Barack Obama Wrote Some Intense Love Letters To His College Girlfriend

“It seems we will ever want what we cannot have,” he wrote in one letter.
No, they weren't written to Michelle.
NICHOLAS KAMM via Getty Images
No, they weren't written to Michelle.

Former President Barack Obama has talked about his penchant for writing heady love letters during his college days.

Now, we know a little more about what he wrote in them. Nine handwritten letters from Obama to his college girlfriend, Alexandra McNear, were recently obtained by Emory University and will be available to the public starting Friday.

Spanning 1982 to 1984, the letters were written after Obama transferred from Occidental College in California ― where he and McNear were in school together ― to Columbia University in New York.

Not all the letters are romantic in nature, and some were written after the couple broke up. In many, Obama struggles with self-identity, feelings of loneliness and his dreams for the future.

Rosemary Magee, the director of the Rose Library at Emory, told the New York Times that the letters show a young man who has “yet to become or even dream about” about one day becoming president.

“It’s a story of a journey over a couple of years about a sense of self-understanding, self-definition and his understanding of himself and place in the world,” she told the paper.

They also show a young Obama waxing poetic about his love for McNear.

“I trust you know that I miss you, that my concern for you is as wide as the air, my confidence in you as deep as the sea, my love rich and plentiful,” he wrote in one letter.

Magee declined to say who had the letters before the library obtained them, simply telling the Times it was “someone in the rare book world” who acted as a middleman.

Many of the letters were written as the pair’s romantic relationship was coming to a close. In a letter dated June 27, 1983, written in Indonesia during a visit to his mother and sister, Obama struggles to sort out of his complicated feelings for McNear.

“It seems we will ever want what we cannot have,” Obama wrote. “That’s what binds us. That’s what keeps us apart.”

He also wrote of feeling like an outsider in Indonesia, where he lived as a child.

“I can’t speak the language well anymore,” he wrote. “I’m treated with a mixture of puzzlement, deference and scorn because I’m American, my money and my plane ticket back to the U.S. overriding my blackness. I see old dim roads, rickety homes winding back towards the fields, old routes of mine, routes I no longer have access to.”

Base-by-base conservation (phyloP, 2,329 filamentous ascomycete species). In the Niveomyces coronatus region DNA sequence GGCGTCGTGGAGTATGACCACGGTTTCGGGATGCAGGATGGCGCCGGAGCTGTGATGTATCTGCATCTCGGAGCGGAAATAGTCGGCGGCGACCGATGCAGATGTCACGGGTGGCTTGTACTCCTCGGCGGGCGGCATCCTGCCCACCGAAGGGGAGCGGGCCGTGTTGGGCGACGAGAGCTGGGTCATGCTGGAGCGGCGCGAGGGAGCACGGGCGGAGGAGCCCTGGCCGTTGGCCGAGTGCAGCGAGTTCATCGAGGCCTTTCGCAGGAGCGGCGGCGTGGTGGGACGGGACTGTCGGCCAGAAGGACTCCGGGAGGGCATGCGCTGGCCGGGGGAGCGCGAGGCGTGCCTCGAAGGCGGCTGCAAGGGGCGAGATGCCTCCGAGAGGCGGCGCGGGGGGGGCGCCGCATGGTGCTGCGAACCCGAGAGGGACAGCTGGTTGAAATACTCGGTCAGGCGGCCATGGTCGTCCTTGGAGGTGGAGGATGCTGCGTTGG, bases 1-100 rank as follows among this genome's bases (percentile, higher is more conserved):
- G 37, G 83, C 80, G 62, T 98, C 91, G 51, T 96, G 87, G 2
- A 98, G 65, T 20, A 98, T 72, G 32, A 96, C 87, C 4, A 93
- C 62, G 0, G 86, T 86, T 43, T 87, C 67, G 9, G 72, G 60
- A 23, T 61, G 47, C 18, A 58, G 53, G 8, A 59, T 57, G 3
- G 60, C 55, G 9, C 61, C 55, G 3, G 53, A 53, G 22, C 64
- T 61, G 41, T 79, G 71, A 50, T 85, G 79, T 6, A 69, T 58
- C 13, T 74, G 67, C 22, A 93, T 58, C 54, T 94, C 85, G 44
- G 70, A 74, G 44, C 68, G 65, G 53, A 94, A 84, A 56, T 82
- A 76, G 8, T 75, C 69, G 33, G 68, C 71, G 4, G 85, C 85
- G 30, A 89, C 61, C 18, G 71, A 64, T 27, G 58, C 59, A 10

In another letter, Obama mocks the serious tone of some of his earlier writings to McNear.

“When I sit down to write, I no longer feel the need to bleed for brilliance on the page,” he said. “I trust the strength of our relationship enough that I can show myself with curlers in my hair, my will sapped, my confidence shaken, a bit peevish perhaps, a bit dull.”

“I trust you know that I miss you, that my concern for you is as wide as the air, my confidence in you as deep as the sea, my love rich and plentiful.”

- President Obama to McNear

In an interview with former senior adviser David Axelrod last year, Obama joked about the cerebral love letters and how his move to New York for college ushered in a “wildly pretentious” and “humorless” period in his life.

“Physically I removed myself from my old life, I go to New York. And it’s true, I live[d] like a monk for three or four years, took myself way too seriously,” he said.

“Letters that I’ve written to girls [I’m] courting or something, they’re impenetrable,” Obama said. “The [pickup lines] didn’t work, I think, because people were all like, ‘Wow, this guy is just too intense.’ I should’ve tried like, you know, ‘Wanna go to a movie?’”

For what it’s worth, the letters seem to have worked well with McNear. In an interview with David Maraniss for a 2012 Obama biography, she said that their their relationship was based on ideas and words just as much as passion.

It was a “dance of closeness through language,” she said.

Clearly, Obama was a skilled dancer. In one early letter, he wrote of his fondness for McNear and how much he enjoyed the challenge of “forging a unity, mixing it up, constructing the truth to be found between the seams of individual lives. All of which requires breaking some sweat. Like a good basketball game. Or a fine dance. Or making love.”

To read more excerpts from the letters, head to Emory’s site.

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